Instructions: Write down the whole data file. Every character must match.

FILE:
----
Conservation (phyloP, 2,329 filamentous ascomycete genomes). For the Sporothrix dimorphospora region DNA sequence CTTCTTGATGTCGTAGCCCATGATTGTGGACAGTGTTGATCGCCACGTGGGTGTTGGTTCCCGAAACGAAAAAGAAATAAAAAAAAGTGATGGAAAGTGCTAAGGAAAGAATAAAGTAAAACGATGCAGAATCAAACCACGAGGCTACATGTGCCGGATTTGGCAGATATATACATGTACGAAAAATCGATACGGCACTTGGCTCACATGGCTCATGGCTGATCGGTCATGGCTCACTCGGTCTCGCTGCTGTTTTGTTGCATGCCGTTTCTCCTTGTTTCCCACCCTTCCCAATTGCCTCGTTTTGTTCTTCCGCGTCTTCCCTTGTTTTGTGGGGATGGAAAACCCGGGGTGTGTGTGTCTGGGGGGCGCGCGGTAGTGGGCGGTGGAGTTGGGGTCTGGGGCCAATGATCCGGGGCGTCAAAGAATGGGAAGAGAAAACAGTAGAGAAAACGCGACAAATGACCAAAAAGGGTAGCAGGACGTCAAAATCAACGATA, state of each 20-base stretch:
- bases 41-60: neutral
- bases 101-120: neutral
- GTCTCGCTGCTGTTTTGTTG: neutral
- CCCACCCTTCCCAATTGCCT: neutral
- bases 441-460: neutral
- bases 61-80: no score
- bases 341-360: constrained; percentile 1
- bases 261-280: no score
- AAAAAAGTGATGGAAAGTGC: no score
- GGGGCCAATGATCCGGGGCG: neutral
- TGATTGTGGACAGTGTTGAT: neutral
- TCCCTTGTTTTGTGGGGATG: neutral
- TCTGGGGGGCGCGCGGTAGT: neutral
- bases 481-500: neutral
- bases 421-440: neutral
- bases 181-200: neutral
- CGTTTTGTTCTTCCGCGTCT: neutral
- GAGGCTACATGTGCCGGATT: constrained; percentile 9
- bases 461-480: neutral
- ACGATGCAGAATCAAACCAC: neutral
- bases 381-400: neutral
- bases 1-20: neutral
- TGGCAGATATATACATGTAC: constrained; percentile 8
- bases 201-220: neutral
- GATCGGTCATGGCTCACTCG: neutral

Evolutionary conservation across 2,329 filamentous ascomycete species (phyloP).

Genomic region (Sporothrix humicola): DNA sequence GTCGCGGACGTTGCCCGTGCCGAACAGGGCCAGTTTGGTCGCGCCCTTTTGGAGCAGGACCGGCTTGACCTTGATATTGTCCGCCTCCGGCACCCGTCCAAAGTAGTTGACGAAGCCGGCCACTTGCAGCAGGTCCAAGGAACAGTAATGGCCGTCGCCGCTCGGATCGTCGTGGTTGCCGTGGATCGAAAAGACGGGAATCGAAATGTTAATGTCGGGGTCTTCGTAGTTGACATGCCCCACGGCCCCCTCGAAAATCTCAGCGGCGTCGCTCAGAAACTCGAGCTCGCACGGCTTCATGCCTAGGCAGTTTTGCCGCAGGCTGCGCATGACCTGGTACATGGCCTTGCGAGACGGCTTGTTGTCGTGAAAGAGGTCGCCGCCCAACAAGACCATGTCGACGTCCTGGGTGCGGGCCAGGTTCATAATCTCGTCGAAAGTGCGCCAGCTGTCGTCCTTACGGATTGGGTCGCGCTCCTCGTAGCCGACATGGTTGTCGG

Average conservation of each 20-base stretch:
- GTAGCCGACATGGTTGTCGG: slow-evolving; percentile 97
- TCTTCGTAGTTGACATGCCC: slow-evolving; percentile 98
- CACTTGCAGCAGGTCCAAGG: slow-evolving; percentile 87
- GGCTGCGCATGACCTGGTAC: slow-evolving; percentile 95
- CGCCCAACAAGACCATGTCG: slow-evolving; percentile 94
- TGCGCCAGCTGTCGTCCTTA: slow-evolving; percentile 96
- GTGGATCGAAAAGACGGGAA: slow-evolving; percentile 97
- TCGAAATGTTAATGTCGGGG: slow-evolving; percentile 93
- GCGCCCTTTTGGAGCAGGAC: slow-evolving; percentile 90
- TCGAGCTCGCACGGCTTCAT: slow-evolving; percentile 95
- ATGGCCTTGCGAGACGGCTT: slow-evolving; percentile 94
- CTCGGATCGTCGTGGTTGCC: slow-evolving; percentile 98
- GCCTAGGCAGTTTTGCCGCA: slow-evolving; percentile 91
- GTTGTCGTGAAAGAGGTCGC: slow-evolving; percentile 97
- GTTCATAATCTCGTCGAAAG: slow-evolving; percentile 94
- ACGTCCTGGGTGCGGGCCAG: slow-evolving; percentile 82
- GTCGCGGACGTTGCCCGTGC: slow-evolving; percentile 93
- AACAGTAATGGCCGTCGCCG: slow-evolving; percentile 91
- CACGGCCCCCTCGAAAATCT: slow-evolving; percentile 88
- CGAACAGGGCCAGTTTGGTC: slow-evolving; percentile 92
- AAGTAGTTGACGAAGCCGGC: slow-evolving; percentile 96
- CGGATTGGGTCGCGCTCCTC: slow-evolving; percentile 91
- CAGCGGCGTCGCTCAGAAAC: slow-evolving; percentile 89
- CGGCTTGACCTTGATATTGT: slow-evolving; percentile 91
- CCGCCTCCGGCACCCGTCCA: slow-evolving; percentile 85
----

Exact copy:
Conservation (phyloP, 2,329 filamentous ascomycete genomes). For the Sporothrix dimorphospora region DNA sequence CTTCTTGATGTCGTAGCCCATGATTGTGGACAGTGTTGATCGCCACGTGGGTGTTGGTTCCCGAAACGAAAAAGAAATAAAAAAAAGTGATGGAAAGTGCTAAGGAAAGAATAAAGTAAAACGATGCAGAATCAAACCACGAGGCTACATGTGCCGGATTTGGCAGATATATACATGTACGAAAAATCGATACGGCACTTGGCTCACATGGCTCATGGCTGATCGGTCATGGCTCACTCGGTCTCGCTGCTGTTTTGTTGCATGCCGTTTCTCCTTGTTTCCCACCCTTCCCAATTGCCTCGTTTTGTTCTTCCGCGTCTTCCCTTGTTTTGTGGGGATGGAAAACCCGGGGTGTGTGTGTCTGGGGGGCGCGCGGTAGTGGGCGGTGGAGTTGGGGTCTGGGGCCAATGATCCGGGGCGTCAAAGAATGGGAAGAGAAAACAGTAGAGAAAACGCGACAAATGACCAAAAAGGGTAGCAGGACGTCAAAATCAACGATA, state of each 20-base stretch:
- bases 41-60: neutral
- bases 101-120: neutral
- GTCTCGCTGCTGTTTTGTTG: neutral
- CCCACCCTTCCCAATTGCCT: neutral
- bases 441-460: neutral
- bases 61-80: no score
- bases 341-360: constrained; percentile 1
- bases 261-280: no score
- AAAAAAGTGATGGAAAGTGC: no score
- GGGGCCAATGATCCGGGGCG: neutral
- TGATTGTGGACAGTGTTGAT: neutral
- TCCCTTGTTTTGTGGGGATG: neutral
- TCTGGGGGGCGCGCGGTAGT: neutral
- bases 481-500: neutral
- bases 421-440: neutral
- bases 181-200: neutral
- CGTTTTGTTCTTCCGCGTCT: neutral
- GAGGCTACATGTGCCGGATT: constrained; percentile 9
- bases 461-480: neutral
- ACGATGCAGAATCAAACCAC: neutral
- bases 381-400: neutral
- bases 1-20: neutral
- TGGCAGATATATACATGTAC: constrained; percentile 8
- bases 201-220: neutral
- GATCGGTCATGGCTCACTCG: neutral

Evolutionary conservation across 2,329 filamentous ascomycete species (phyloP).

Genomic region (Sporothrix humicola): DNA sequence GTCGCGGACGTTGCCCGTGCCGAACAGGGCCAGTTTGGTCGCGCCCTTTTGGAGCAGGACCGGCTTGACCTTGATATTGTCCGCCTCCGGCACCCGTCCAAAGTAGTTGACGAAGCCGGCCACTTGCAGCAGGTCCAAGGAACAGTAATGGCCGTCGCCGCTCGGATCGTCGTGGTTGCCGTGGATCGAAAAGACGGGAATCGAAATGTTAATGTCGGGGTCTTCGTAGTTGACATGCCCCACGGCCCCCTCGAAAATCTCAGCGGCGTCGCTCAGAAACTCGAGCTCGCACGGCTTCATGCCTAGGCAGTTTTGCCGCAGGCTGCGCATGACCTGGTACATGGCCTTGCGAGACGGCTTGTTGTCGTGAAAGAGGTCGCCGCCCAACAAGACCATGTCGACGTCCTGGGTGCGGGCCAGGTTCATAATCTCGTCGAAAGTGCGCCAGCTGTCGTCCTTACGGATTGGGTCGCGCTCCTCGTAGCCGACATGGTTGTCGG

Average conservation of each 20-base stretch:
- GTAGCCGACATGGTTGTCGG: slow-evolving; percentile 97
- TCTTCGTAGTTGACATGCCC: slow-evolving; percentile 98
- CACTTGCAGCAGGTCCAAGG: slow-evolving; percentile 87
- GGCTGCGCATGACCTGGTAC: slow-evolving; percentile 95
- CGCCCAACAAGACCATGTCG: slow-evolving; percentile 94
- TGCGCCAGCTGTCGTCCTTA: slow-evolving; percentile 96
- GTGGATCGAAAAGACGGGAA: slow-evolving; percentile 97
- TCGAAATGTTAATGTCGGGG: slow-evolving; percentile 93
- GCGCCCTTTTGGAGCAGGAC: slow-evolving; percentile 90
- TCGAGCTCGCACGGCTTCAT: slow-evolving; percentile 95
- ATGGCCTTGCGAGACGGCTT: slow-evolving; percentile 94
- CTCGGATCGTCGTGGTTGCC: slow-evolving; percentile 98
- GCCTAGGCAGTTTTGCCGCA: slow-evolving; percentile 91
- GTTGTCGTGAAAGAGGTCGC: slow-evolving; percentile 97
- GTTCATAATCTCGTCGAAAG: slow-evolving; percentile 94
- ACGTCCTGGGTGCGGGCCAG: slow-evolving; percentile 82
- GTCGCGGACGTTGCCCGTGC: slow-evolving; percentile 93
- AACAGTAATGGCCGTCGCCG: slow-evolving; percentile 91
- CACGGCCCCCTCGAAAATCT: slow-evolving; percentile 88
- CGAACAGGGCCAGTTTGGTC: slow-evolving; percentile 92
- AAGTAGTTGACGAAGCCGGC: slow-evolving; percentile 96
- CGGATTGGGTCGCGCTCCTC: slow-evolving; percentile 91
- CAGCGGCGTCGCTCAGAAAC: slow-evolving; percentile 89
- CGGCTTGACCTTGATATTGT: slow-evolving; percentile 91
- CCGCCTCCGGCACCCGTCCA: slow-evolving; percentile 85